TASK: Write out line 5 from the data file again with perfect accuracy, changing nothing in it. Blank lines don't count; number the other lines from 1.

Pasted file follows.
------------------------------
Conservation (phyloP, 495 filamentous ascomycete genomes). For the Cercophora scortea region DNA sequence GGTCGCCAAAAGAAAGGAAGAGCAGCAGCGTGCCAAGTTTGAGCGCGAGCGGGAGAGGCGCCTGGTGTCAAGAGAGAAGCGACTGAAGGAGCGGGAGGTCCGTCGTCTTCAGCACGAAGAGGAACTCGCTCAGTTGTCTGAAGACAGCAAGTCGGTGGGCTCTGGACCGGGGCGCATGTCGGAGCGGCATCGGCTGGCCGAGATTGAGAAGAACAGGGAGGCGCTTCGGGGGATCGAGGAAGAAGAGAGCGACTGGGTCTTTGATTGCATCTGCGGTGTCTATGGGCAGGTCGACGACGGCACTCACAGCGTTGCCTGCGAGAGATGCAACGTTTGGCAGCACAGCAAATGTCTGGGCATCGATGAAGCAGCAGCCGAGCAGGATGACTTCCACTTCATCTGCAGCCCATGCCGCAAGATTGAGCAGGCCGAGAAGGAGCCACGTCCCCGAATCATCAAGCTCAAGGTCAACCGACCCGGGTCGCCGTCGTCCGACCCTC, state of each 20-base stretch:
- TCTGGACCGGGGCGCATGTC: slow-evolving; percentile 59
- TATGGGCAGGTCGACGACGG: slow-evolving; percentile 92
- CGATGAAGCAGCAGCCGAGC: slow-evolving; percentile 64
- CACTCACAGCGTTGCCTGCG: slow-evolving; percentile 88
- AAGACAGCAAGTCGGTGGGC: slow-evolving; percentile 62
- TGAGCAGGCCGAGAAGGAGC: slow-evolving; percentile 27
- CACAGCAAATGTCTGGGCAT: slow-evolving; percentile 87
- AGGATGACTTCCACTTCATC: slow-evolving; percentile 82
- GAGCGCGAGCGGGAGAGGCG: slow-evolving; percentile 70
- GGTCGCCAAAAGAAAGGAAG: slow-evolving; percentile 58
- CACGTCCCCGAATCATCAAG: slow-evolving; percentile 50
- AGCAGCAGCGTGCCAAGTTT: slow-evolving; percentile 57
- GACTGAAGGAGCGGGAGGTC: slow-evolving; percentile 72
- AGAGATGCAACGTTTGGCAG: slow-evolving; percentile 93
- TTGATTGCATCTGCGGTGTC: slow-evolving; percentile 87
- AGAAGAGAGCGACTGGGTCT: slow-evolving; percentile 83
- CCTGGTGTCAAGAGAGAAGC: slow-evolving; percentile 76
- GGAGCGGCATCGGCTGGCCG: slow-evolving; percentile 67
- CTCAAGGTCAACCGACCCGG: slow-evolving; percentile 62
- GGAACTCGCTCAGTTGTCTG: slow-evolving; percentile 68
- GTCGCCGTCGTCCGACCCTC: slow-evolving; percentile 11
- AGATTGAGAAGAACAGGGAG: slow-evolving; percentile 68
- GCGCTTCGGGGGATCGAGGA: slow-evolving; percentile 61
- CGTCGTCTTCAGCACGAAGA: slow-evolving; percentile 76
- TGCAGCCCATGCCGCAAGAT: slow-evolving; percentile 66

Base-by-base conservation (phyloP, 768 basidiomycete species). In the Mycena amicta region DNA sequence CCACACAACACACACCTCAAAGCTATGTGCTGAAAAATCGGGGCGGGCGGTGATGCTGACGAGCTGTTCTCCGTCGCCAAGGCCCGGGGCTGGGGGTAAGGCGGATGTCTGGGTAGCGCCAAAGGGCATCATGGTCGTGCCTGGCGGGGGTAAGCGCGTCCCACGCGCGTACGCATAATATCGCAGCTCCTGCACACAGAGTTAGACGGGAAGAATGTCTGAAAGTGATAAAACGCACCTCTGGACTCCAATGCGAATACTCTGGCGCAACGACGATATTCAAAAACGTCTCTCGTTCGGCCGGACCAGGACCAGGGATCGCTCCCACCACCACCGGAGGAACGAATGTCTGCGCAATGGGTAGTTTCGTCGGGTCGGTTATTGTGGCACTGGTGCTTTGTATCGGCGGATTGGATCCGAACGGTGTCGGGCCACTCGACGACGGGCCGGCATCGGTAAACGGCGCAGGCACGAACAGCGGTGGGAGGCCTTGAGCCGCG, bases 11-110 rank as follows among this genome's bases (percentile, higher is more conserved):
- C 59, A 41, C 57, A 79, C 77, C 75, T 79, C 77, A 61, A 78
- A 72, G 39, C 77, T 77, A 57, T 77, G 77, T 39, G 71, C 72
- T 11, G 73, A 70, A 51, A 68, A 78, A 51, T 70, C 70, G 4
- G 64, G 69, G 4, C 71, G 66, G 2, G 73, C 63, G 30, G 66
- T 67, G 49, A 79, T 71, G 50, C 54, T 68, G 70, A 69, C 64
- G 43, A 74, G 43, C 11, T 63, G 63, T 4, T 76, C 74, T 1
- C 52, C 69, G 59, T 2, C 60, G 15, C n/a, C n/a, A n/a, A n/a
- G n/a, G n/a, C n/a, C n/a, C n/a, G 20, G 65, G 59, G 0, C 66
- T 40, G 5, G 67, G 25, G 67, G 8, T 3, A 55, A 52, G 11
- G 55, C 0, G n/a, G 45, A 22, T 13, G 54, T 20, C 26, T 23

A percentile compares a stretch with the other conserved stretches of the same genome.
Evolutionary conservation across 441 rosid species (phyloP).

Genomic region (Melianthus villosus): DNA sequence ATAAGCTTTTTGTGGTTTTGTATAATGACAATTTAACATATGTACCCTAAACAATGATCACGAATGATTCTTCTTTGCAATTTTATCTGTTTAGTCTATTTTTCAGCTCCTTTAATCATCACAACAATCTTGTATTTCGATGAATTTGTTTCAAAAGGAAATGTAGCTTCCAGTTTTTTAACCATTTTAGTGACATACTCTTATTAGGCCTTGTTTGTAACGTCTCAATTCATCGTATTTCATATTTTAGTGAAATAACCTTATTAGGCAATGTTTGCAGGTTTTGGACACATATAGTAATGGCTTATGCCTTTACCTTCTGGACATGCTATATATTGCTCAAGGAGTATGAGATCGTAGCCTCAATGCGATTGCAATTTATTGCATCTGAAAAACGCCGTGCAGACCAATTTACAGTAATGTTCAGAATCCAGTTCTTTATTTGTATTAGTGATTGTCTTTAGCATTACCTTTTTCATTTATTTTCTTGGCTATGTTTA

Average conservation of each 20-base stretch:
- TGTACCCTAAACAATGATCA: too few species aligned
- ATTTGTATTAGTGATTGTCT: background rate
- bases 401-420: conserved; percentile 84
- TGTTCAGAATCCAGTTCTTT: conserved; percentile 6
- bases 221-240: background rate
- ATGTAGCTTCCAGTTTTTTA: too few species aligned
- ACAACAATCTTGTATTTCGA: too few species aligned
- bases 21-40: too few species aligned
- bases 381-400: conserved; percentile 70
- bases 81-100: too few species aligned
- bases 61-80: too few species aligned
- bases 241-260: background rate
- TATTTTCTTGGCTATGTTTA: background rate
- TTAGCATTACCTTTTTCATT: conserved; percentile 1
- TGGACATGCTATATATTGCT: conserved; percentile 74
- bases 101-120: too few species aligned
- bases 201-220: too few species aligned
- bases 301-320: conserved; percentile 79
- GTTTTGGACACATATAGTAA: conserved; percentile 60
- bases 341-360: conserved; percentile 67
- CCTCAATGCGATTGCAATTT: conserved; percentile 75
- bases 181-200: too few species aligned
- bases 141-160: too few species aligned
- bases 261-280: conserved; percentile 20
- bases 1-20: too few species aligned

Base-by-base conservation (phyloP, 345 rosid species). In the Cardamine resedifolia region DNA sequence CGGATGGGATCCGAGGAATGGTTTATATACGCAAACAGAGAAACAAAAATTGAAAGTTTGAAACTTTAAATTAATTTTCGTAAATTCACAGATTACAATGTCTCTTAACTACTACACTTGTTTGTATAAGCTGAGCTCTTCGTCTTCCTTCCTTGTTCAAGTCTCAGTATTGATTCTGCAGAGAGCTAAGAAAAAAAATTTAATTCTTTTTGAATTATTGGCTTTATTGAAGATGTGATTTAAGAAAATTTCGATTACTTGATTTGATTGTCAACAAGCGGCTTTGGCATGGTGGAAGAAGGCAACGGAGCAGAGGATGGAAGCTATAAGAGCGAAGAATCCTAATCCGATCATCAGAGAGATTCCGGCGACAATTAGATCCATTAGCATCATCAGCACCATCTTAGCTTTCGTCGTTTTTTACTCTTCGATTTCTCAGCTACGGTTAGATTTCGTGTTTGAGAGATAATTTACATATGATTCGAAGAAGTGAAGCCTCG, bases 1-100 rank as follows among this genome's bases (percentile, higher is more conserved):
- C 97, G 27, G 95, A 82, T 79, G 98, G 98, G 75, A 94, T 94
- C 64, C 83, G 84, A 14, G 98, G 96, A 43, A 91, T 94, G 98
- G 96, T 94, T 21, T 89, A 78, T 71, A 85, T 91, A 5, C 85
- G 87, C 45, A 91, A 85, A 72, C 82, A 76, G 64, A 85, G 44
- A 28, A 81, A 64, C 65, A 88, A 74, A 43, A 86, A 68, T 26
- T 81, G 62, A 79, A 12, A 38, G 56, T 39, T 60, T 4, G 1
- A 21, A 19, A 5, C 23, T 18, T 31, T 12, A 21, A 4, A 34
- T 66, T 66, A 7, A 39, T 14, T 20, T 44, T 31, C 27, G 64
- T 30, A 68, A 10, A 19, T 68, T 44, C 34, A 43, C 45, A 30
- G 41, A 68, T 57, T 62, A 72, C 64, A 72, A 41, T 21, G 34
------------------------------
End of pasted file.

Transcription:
- CACTCACAGCGTTGCCTGCG: slow-evolving; percentile 88